And of course, it wouldn’t be a Palahniuk without a twist nobody expected.

I loved it. It’s funny, well researched (as far as I can tell) and he manages to mention the greatest porn titles ever (although he doesn’t mention Shaving Ryan’s Privates, my personal favourite. Probably because it’s not really a porn, but a documentary).

This time I thought that I would get his twist, before he revealed it. But I was wrong, of course.

It’s a “I want to read it again”, perfect novel, with one fault: it’s short. It took me maybe 4 hours to read, and I’m a rather slow reader.

In related news: He’s got a new book scheduled for spring 2009, Pygmy.

Life’s So Unfair. So. Damn. Unfair.

I can live with house-sitting my parents’ place. Or else, I wouldn’t have agreed to do it.
I can live with not being able to go anywhere, where they are playing The Dark Knight already, because I don’t have money and I have to house-sit. 
I can live with reading online reviews that make me want to see The Dark Knight more and more and more.
I can live with having to share a car with my sister, although I’m house-sitting and the place the house is at is not in Vienna.
I can live with not really being able to go to an English cinema in the next weeks.
I can live with migraine, as long as there’s enough aspirin and aspirin-related medication to help me keep my sanity, although it feels like my eye is going to explode in the near future, because my brain is expanding to unheard of size. 

But pile it all together, and I seriously, seriously, need a holiday. Somewhere with English cinemas. And good public transportation.

[Yes, I’m aware that I’m wallowing in self-pity. I need that every once in a while. You may choose to ignore.]

Twilight (Stephenie Meyer)

Twilight by Stephenie Meyer is a light read, but very good nonetheless.

The story is not so innovative, but in this case, I really don’t care. I like the characters, the prose is good and the story sweet. And it’s written with a good sense of humour.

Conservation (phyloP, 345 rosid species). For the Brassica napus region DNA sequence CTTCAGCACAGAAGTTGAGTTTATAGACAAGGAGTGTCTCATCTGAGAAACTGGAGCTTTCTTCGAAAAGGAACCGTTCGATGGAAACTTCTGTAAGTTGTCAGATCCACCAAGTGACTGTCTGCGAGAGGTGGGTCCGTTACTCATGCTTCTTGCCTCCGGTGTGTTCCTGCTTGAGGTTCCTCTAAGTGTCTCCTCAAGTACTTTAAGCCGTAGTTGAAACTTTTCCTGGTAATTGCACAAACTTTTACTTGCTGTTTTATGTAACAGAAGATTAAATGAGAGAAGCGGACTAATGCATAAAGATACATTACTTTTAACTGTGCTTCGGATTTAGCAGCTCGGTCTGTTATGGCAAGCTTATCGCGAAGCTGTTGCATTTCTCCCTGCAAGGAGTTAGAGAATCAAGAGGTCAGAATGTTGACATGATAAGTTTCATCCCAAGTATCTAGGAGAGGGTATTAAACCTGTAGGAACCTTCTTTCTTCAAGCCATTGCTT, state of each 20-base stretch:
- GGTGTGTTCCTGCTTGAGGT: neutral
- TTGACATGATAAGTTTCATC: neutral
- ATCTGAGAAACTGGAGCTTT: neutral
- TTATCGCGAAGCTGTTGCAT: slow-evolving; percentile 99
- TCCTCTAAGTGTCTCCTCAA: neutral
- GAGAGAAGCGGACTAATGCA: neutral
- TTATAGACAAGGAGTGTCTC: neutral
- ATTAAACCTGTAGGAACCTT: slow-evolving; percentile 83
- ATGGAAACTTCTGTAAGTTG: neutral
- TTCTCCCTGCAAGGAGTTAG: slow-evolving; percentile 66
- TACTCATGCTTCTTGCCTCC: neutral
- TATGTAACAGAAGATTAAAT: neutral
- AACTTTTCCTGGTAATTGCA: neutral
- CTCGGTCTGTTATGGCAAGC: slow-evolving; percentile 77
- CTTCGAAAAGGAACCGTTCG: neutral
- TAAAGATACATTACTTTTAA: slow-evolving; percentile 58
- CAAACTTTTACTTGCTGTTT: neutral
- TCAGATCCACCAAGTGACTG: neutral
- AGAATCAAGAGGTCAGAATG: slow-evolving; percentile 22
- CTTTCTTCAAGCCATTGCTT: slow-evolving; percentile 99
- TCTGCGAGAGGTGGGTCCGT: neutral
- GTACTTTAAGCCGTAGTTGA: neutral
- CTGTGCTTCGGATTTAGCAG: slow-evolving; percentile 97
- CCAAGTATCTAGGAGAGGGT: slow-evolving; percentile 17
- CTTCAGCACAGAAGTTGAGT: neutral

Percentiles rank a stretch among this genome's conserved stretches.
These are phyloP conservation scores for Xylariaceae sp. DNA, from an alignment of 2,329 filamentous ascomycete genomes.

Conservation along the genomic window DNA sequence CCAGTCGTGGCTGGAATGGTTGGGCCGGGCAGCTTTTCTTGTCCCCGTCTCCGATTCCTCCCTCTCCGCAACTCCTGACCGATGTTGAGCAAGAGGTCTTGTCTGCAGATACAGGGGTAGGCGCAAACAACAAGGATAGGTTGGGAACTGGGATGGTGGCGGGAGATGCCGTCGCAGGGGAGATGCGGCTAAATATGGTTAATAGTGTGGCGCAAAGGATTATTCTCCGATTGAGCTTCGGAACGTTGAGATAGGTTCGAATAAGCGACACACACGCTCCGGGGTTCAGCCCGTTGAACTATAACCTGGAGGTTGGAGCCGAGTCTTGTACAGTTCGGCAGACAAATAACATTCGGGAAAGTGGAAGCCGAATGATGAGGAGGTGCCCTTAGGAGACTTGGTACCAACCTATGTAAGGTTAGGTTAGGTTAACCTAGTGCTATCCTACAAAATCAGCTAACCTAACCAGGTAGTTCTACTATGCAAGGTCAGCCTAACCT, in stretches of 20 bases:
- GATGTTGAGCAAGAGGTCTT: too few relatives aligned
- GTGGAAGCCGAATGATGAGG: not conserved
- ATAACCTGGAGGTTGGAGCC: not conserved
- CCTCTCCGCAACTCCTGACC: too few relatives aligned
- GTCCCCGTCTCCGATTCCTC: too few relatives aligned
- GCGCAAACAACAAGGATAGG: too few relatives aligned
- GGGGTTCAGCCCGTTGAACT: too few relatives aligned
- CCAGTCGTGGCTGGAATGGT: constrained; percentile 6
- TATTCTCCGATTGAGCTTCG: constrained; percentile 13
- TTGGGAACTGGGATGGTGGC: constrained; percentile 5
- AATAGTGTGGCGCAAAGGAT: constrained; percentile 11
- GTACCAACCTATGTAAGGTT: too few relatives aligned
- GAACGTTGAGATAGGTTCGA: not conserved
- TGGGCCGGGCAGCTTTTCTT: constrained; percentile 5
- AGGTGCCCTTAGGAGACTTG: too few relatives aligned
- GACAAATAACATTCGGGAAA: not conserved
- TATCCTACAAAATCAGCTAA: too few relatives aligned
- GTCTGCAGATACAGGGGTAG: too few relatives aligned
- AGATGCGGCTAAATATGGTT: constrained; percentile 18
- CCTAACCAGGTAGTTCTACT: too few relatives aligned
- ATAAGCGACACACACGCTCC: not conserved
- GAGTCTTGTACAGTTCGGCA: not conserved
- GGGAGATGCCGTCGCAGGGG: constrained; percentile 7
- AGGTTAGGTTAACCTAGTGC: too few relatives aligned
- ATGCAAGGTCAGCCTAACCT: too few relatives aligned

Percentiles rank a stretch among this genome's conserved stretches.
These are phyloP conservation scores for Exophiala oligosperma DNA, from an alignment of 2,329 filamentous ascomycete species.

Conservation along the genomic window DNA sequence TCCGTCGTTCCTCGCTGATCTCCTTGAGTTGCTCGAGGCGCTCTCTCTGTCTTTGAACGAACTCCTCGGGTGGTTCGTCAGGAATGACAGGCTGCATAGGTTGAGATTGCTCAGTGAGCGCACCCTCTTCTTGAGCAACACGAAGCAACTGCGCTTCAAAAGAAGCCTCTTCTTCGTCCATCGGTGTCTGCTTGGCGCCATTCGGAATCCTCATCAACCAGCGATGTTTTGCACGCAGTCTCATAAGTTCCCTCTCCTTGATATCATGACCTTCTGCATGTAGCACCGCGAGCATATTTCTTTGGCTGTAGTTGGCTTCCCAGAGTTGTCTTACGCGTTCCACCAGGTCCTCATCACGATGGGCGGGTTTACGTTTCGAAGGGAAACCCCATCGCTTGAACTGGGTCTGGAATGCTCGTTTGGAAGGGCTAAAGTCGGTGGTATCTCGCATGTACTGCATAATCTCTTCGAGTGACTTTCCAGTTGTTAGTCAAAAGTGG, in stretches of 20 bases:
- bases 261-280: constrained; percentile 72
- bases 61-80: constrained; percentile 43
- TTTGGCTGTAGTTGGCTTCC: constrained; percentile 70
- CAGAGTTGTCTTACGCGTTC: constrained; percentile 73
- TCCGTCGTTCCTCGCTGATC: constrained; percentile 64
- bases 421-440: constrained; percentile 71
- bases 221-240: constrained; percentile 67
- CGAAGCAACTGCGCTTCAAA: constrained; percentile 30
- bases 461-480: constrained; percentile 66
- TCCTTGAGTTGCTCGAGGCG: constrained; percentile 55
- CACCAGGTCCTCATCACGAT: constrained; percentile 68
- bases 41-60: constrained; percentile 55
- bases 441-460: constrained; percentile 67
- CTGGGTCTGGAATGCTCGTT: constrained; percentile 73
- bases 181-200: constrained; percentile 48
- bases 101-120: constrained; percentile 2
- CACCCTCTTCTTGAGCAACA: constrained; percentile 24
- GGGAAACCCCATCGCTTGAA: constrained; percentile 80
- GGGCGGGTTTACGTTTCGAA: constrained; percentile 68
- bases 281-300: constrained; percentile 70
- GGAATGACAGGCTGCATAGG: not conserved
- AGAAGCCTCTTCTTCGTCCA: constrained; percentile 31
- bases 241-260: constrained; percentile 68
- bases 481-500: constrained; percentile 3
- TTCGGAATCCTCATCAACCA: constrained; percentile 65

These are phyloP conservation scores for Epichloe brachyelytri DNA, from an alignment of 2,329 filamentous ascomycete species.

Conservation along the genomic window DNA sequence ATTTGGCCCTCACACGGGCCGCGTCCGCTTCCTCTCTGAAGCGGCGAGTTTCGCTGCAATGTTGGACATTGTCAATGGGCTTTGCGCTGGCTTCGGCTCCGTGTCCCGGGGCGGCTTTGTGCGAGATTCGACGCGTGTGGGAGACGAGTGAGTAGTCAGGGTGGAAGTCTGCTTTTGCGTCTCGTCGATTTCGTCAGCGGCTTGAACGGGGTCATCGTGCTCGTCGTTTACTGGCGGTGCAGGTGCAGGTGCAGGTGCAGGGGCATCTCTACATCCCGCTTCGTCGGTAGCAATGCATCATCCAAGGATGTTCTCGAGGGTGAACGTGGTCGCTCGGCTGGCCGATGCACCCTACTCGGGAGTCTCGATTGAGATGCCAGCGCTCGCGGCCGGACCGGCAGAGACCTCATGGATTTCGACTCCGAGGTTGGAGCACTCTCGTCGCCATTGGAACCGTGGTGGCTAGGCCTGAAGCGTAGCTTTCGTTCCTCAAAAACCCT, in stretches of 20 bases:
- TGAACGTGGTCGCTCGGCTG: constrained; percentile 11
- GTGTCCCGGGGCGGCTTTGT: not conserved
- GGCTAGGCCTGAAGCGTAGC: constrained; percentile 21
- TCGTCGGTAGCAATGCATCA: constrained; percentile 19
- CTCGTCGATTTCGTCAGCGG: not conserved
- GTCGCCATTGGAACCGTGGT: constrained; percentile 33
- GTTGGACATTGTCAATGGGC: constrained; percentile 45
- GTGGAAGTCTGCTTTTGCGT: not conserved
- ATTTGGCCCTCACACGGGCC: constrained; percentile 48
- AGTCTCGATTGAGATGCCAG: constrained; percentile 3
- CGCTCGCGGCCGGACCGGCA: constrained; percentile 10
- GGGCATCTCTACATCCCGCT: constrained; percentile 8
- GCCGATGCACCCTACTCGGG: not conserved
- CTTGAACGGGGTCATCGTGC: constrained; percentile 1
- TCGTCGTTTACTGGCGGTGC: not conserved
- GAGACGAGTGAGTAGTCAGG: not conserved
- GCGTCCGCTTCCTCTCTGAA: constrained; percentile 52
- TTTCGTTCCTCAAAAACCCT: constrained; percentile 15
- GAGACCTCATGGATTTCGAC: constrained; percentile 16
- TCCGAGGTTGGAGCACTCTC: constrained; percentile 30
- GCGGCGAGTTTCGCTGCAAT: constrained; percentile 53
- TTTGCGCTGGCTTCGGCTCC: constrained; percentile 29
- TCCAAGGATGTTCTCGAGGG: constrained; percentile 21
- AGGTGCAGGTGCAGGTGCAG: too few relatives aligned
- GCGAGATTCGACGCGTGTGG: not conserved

It’s very light hearted and not so dark as the usual Vampire novels.

I really, really liked it and I’ll definitely get the other books.

This year in December (meaning in January it will be here), the movie adaptation will come out. With Robert Pattinson (aka Cedric Diggory) as Edward and Kristen Stewart as Bella.
The trailer looks like the movie is very different from the book, much darker, but you can see for yourself.

Green Action

Deadra and me went to the movies and watched The Incredible Hulk. Before I plunge into my point of view on the movie, let me say this: I’m not a Marvel girl. I don’t know much of the Marvel universe. And I’m not much of a Hulk fan, either. I watched the last Hulk because of Ang Lee, I watched this one because of Edward Norton and Tim Roth.

Deadra, on the other hand, is a Marvel girl (and doesn’t understand my obsession with Batman and Superman) and the film did for her, what it couldn’t achieve for me: One fan girl orgasm after the other. [NICK FURY!!! POSSIBLY DR. STRANGE!!! IRON MAN!!!] [Okay, I enjoyed Robert Downey Jr.‘s appearance as well.]

Apparantly, meaning imdb says, (almost) all the small hints to the Marvel universe (which were really nice as far as I got them) were Edward Norton’s idea, who worked on the script (talented bastard…).

Oh, Sweetie...

Oh, Sweetie…

Not so sweet

Not so sweet

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Good News (if it’s true…)

One of my favourite comics of all time is Blacksad. It’s about antropomorphised animals in noir detective stories. John Blacksad is the main character, a black tomcat and private investigator.

Unfortunately, there’s only three books so far (the last was published in 2005, so my hopes are rather low for it being continued).

So, imagine my surprise when I read today (although the news is older) that there’s probably a movie, directed by Louis Leterrier. I’m delighted! And after watching The Incredible Hulk yesterday, terrified! I hope, he directs that one better. If it’s being made. [Review of the Hulk follows tomorrow.]

Keep your fingers crossed for me!